February 14th, 2012 · 5 Comments
We moved just outside of Nashville, Tennessee in July 2007. Our house is a small rental property on a street out in the country. Our new neighbors told us about a dog on our street they called Brownie. Brownie had been abandoned by his owners when they moved with their other dogs. A few people on our road would leave scraps for the old brown dog.
Brownie would sit in the grass along the street, always watching, like he was waiting for someone. We soon saw the poor boy being harassed by neighborhood kids and dogs, and we started feeding him and making sure he had water. He was independent at first. He would take the food from you carefully and would walk away to eat it. Soon though, he would stay longer and move closer to our house. My wife tried to get him to eat in the house on days the weather was bad, and soon he did. He would immediately go back outside when he was done.
The weather grew colder, and we started to worry even more about Brownie. On our anniversary, instead of buying each other gifts we bought him a doghouse. During a rare Tennessee snowstorm I received a frantic call from my wife Lindsay saying the police and dogcatcher were going to take Brownie. I rushed home in time to stop them, and we officially adopted Brownie.
We took Brownie to visit family in Pennsylvania, and had him checked out by Dr. Takacs in Ebensburg. We found out that Brownie had quite a traumatic life. He had a bad leg from being hit by a car, and x-rays showed that he had been shot at least twice. We had a hard time grasping why such an amazing soul had been so mistreated by people. After hearing his story the vet looked at Brownie and told him he was a lucky boy. After spending time with him the vet retracted his statement and said we were the lucky ones to have such a wonderful dog. Everyone had this reaction to Brownie, and his soulful brown eyes and his teddy bear face.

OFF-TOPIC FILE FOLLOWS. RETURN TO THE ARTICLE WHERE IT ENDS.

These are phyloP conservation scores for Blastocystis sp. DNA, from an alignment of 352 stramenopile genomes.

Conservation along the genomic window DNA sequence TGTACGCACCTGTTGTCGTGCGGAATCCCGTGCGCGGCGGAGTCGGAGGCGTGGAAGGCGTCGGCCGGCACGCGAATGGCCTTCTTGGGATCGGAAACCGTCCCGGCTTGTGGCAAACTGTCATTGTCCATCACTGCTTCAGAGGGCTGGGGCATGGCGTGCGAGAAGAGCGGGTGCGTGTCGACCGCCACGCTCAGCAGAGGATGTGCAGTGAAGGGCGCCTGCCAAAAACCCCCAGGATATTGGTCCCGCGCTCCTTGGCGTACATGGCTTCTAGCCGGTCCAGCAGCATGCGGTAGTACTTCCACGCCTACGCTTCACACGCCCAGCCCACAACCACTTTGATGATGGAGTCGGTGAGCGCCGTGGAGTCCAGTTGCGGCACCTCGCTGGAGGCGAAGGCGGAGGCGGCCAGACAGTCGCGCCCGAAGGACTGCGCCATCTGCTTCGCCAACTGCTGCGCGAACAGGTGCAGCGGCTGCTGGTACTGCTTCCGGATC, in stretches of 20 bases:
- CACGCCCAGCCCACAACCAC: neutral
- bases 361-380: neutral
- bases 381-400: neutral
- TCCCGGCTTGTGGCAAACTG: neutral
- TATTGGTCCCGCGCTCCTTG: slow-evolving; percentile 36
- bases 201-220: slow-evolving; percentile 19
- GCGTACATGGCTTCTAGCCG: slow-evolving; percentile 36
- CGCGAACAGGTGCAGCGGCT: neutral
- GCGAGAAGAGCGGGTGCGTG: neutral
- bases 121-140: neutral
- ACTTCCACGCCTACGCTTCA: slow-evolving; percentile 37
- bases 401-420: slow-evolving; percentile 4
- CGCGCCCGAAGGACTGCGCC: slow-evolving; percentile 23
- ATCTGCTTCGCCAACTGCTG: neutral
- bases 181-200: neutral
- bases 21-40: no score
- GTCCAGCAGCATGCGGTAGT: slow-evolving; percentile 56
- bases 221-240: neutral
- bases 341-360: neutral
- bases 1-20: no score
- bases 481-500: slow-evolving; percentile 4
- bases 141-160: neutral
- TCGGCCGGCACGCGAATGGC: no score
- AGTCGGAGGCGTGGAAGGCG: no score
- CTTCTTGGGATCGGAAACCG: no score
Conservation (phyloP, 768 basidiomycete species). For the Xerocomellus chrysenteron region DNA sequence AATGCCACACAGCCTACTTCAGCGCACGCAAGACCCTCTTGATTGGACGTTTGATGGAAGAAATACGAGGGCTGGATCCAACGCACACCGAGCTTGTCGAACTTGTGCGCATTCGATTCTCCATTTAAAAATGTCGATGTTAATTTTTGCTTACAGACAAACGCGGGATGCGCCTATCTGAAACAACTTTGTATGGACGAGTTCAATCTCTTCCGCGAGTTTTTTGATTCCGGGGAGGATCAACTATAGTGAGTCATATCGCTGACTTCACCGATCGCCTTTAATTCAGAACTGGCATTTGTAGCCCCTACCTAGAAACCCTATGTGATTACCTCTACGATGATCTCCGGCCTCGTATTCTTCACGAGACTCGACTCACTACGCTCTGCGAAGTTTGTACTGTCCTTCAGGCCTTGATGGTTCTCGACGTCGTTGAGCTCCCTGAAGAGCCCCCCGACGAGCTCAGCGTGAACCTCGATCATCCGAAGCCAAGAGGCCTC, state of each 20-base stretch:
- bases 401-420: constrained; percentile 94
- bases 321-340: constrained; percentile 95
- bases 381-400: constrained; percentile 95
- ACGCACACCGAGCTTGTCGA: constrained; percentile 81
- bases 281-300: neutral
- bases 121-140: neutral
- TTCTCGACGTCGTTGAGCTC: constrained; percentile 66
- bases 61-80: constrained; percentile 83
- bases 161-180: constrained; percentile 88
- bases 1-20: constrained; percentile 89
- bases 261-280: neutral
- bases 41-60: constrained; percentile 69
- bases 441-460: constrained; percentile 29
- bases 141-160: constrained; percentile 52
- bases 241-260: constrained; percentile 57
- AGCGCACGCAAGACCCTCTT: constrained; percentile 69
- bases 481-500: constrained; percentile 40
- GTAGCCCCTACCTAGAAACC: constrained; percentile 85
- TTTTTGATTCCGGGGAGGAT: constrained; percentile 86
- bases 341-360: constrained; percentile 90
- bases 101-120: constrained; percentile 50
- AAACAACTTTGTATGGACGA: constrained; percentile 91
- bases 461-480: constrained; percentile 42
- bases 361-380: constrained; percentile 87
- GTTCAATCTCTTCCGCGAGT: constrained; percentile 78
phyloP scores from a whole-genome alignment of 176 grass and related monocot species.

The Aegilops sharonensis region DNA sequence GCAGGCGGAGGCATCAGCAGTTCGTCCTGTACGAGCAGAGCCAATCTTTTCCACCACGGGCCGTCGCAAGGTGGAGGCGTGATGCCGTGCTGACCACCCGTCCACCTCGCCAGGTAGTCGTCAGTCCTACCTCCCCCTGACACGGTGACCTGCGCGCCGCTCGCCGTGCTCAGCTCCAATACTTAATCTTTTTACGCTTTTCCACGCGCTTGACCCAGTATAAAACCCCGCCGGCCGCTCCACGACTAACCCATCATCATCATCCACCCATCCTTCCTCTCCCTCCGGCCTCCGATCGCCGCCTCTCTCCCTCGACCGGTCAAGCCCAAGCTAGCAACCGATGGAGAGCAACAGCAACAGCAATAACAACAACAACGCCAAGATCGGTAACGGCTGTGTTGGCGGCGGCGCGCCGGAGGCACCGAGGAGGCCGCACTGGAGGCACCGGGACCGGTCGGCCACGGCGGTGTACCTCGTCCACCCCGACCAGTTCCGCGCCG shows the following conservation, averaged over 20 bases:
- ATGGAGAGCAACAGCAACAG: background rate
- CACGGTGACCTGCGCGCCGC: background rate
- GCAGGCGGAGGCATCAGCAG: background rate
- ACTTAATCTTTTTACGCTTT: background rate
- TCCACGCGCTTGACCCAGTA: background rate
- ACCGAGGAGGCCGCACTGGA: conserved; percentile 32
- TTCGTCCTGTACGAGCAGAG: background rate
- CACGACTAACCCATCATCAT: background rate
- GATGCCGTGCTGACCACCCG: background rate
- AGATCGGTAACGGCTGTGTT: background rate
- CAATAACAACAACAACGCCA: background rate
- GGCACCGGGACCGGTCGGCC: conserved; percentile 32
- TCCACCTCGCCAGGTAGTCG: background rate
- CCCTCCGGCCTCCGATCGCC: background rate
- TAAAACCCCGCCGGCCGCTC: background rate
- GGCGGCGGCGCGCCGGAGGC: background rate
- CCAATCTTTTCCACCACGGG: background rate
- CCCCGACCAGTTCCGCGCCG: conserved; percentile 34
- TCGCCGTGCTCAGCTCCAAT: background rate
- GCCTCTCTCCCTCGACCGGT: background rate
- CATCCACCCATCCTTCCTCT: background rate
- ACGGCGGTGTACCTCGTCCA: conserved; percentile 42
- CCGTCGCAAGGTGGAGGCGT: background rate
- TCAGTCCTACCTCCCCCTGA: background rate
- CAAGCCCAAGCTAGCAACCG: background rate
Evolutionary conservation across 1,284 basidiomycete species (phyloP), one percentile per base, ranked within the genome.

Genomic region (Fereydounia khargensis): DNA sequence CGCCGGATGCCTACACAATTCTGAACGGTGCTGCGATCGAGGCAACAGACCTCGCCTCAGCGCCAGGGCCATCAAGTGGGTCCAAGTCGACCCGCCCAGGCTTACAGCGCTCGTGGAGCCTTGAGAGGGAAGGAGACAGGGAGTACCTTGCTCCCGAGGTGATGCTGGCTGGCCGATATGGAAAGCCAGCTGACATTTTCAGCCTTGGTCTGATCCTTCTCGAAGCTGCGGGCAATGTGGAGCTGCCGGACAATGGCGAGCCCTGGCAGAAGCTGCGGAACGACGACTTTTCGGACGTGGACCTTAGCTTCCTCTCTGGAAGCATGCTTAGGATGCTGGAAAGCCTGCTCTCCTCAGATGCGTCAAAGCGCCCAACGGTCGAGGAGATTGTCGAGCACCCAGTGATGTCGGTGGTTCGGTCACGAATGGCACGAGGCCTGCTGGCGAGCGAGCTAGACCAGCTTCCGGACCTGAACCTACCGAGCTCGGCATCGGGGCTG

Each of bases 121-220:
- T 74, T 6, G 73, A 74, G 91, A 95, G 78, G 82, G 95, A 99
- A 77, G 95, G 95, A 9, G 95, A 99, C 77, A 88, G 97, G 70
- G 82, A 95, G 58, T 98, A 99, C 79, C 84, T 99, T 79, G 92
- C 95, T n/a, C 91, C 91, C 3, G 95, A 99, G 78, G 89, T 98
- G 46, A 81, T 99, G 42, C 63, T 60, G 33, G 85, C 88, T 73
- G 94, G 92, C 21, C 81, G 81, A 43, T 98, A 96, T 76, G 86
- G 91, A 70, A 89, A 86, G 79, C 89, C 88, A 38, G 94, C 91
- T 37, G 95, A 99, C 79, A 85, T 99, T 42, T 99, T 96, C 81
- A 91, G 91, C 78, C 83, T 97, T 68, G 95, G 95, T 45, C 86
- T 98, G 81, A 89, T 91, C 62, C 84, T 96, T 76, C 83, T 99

This once independent dog soon became the prince of our house. He loved sitting on the couch, and would stare at you and thump his tail until you’d pet him. His tail would thump so hard you could hear it across the house. He loved music and would thump his tail to the beat of songs on the stereo. He loved to hear us sing, especially if you’d sing his name in the songs. He loved to have his belly rubbed, and would get your attention by pawing at you. He loved his cuddle time with his mommy. But his true signature move was his thumping tail. I can still hear it.
He was a fantastic older brother to our sheltie Ginny. He would still thump his tail even if she was barking in his face or cleaning his tiny ears. They would sleep in the back of the car with their heads resting on each other during long trips to Grammy Jan’s house in Pennsylvania. They would both greet visitors as if Paul McCartney had just walked through the door. She has been lost without him.
We lost Brownie to cancer on June 20, 2011. He had been abandoned in his life, but he left this world surrounded by love. Not just our love for him, but the love that radiated from his beautiful spirit. His loss has been felt by everyone that knew him.
There were times I’d cry when I’d think about everything that he had been through, now I realize it all lead him to us. He filled our lives with love and laughter. He lived every day showing his appreciation for us. But it is us that are grateful. We are grateful that he chose us. Every day he gave us was a blessing and so was every smile and tail thump.
We miss you dearly Mr. Brownie. Four years was not enough time, but you gave us a lifetime of love. Our hearts are aching without you here, but at the same time they are filled with your spirit and love. We know you are waiting for us at the Rainbow Bridge and we are comforted by the fact that we will be with you again.
We love you sweet boy.
Mom, Dad, and Ginny.
January 24th, 2012 · 2 Comments